Patience and Self-control

“For ye have need of patience, that, after ye have done the will of God, ye might receive the promise.” —Hebrews 10:36

IN THE Scriptures the word “patience” has the meaning of cheerful endurance, and of constancy in that endurance; that is, one is not to permit the trials and difficulties of life to swerve him from his set goal, which for the Christian is to follow faithfully in the footsteps of Jesus, even unto death. In Romans 12:12 the word patience is translated from the Greek word meaning “to bear under or to submit to,” the thought being that the Christian endeavors to accept whatever experiences the Lord in his providence may permit, and to do so with cheerfulness.

This meaningful word patience is used in the Bible in connection with many of the vicissitudes of the Christian life. One of its prominent uses is in connection with the Christian’s waiting on the Lord for the outworking of his plan of salvation as centered in Christ and his return for the establishment of his kingdom. Following the apostle’s admonition, “Ye have need of patience,” he adds, “For yet a little while, and he that shall come will come, and will not tarry.” This is a reference to Habakkuk 2:2, where the Lord speaks of a vision which was to be made plain on a tablet. He adds, “For the vision is yet for a time, and it shall shoot forth at the end, and not in vain: though he should tarry, wait for him; for he shall surely come, and will not tarry.”

In the Common Version translation the personal pronoun is not used, but Paul, under inspiration of the Holy Spirit, recognized that this was prophecy of the return of Christ to establish his kingdom; so he used the personal pronoun; and the translation of Habakkuk 2:2, which we have used, from the Septuagint, also emphasizes that the reference is to a person—even to the Messiah of promise.

Waiting on the Lord for the fulfillment of his promises concerning the Messiah and the establishment of the messianic kingdom has been a test of patient endurance upon his people of all ages. The expression, “How long, O Lord, how long?” has been very much in the hearts of the Lord’s people, and in the Bible it finds expression in words. When Jesus left his disciples to return to the heavenly courts, they asked, “Wilt thou at this time restore again the kingdom to Israel?” (Acts 1:6) To this he replied, “It is not for you to know the times or the seasons, which the Father hath put in his own power.” One reason that waiting on the return of Christ and the establishment of his kingdom has been a test of endurance is suggested here. The Lord’s people have not been given exact information as to when many of the details of the divine plan are to be fully accomplished, and the tendency is to assume that the fruition of the entire divine plan will take place much sooner than it has. Nor are we at this end of the age free from this test. So it is our privilege cheerfully to endure and to be faithful to the Lord while we are waiting for the consummation of our hopes.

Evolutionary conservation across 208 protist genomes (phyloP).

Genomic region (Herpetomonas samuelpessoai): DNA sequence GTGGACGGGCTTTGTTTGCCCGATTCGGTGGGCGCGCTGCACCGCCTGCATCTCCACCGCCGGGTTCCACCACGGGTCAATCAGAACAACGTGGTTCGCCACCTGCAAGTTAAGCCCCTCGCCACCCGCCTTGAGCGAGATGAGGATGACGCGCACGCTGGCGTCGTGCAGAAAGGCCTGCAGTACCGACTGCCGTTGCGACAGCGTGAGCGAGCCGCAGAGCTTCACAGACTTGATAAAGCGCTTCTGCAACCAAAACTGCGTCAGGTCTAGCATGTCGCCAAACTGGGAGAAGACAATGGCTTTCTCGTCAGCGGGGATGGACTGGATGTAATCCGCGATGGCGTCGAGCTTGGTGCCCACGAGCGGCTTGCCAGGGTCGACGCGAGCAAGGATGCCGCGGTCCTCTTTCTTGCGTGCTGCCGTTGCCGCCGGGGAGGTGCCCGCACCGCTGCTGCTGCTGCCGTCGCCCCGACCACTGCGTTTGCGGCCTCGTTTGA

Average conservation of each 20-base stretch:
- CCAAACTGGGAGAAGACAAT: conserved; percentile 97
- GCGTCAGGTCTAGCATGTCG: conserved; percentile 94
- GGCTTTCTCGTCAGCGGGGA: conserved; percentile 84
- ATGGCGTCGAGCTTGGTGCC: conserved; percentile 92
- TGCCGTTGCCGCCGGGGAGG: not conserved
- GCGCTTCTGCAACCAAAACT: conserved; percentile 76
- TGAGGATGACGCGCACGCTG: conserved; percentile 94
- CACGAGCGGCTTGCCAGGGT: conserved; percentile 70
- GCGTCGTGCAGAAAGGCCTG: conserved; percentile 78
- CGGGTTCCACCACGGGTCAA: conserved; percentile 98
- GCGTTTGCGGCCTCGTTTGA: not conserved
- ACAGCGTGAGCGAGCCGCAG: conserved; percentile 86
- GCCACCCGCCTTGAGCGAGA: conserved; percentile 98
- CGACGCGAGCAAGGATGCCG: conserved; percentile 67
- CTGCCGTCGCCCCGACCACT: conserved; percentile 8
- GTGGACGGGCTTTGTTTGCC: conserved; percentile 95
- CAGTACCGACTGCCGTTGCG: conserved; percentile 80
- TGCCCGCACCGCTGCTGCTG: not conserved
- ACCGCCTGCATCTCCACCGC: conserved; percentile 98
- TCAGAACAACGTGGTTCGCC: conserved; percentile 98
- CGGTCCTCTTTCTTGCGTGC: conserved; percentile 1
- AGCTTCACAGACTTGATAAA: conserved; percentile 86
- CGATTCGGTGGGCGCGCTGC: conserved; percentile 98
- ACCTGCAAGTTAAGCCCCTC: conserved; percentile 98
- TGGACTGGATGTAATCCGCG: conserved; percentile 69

Joy in the Morning

The return of Christ and the establishment of his kingdom is God’s method for bringing about peace and happiness in the world. The long period of sin and death is referred to in Psalm 30:5 as a period of darkness, a nighttime, with the explanation that “weeping may endure for a night, but joy cometh in the morning.” The Lord’s people, who know this purpose of the Lord’s return for the establishment of his kingdom, long for this time of joy to come, but there is nothing they can do to hasten its coming, so they have to wait on the Lord—patiently wait—and this becomes a genuine test of their cheerful endurance as they look to the Lord to help them in the present time of distress and chaos. And this test of cheerful endurance often becomes a very personal one as the follower of the Master is subjected to more than the ordinary hardships of the reign of sin and death.

We think of those—and there have been many of them—who are confined to beds of sickness and pain throughout periods of many years. It is a real test of their endurance, of their patiently waiting on the Lord, as they go through this harrowing experience.

It is always true, of course, that the Lord gives strength for every time of need, and he does in these difficult situations; but this does not mean that he releases the individual from suffering. It simply means that he helps them to bear it. And in proportion to their faith they can and do bear it; while they look ahead to the establishment of the kingdom, when their own hope of glory, honor, and immortality will be realized, and when eventually throughout the whole earth there will be no more pain, no more suffering, no more death, when the former things are passed away.

Then there are those who are called upon to care for the sick and the invalids. Living under these conditions seems dreary and confining. This, too, is a severe test of cheerful endurance. But many of the Lord’s people have endured these tests, and successfully, because the grace of the Lord was with them. It is a hard test, although not so difficult as is the case with the ailing ones, because, as a rule, those who care for the ill do not undergo the same degree of physical suffering. But God is not unrighteous to forget the labor of love of these dear ones, in that they faithfully minister to his saints, gladly laying down their lives in this way—the way he has indicated to be his will.—Hebrews 6:10

In Love

To love all of our brethren collectively is one thing, and perhaps is not too difficult if we do not undertake to analyze the characters of each and every one of our brethren. But to love those who, as we see it, oppose our plans, or whose natural faults are precisely those that grate most on our feelings, presents a real test of patient endurance and of our love for those brethren who do not appear to us to be lovable.

And then there are those circumstances of life which isolate us from the brethren. We have an expression, “under the circumstances.” Many years ago a brother in Denmark raised the question as to why we have always to be under the circumstances. Why can’t we get on top of them once in a while? In the case in point, perhaps if we get on top of our circumstances we could prevent our being isolated from the brethren. But if there is no other way than to accept the circumstances of life, even though it be one of isolation, the test of our endurance in such cases is a severe one; because we need the brethren to encourage us in the narrow way, and if we endeavor to get along without them, it will only be by the Lord’s special help that we will be able to endure cheerfully what his providence may permit.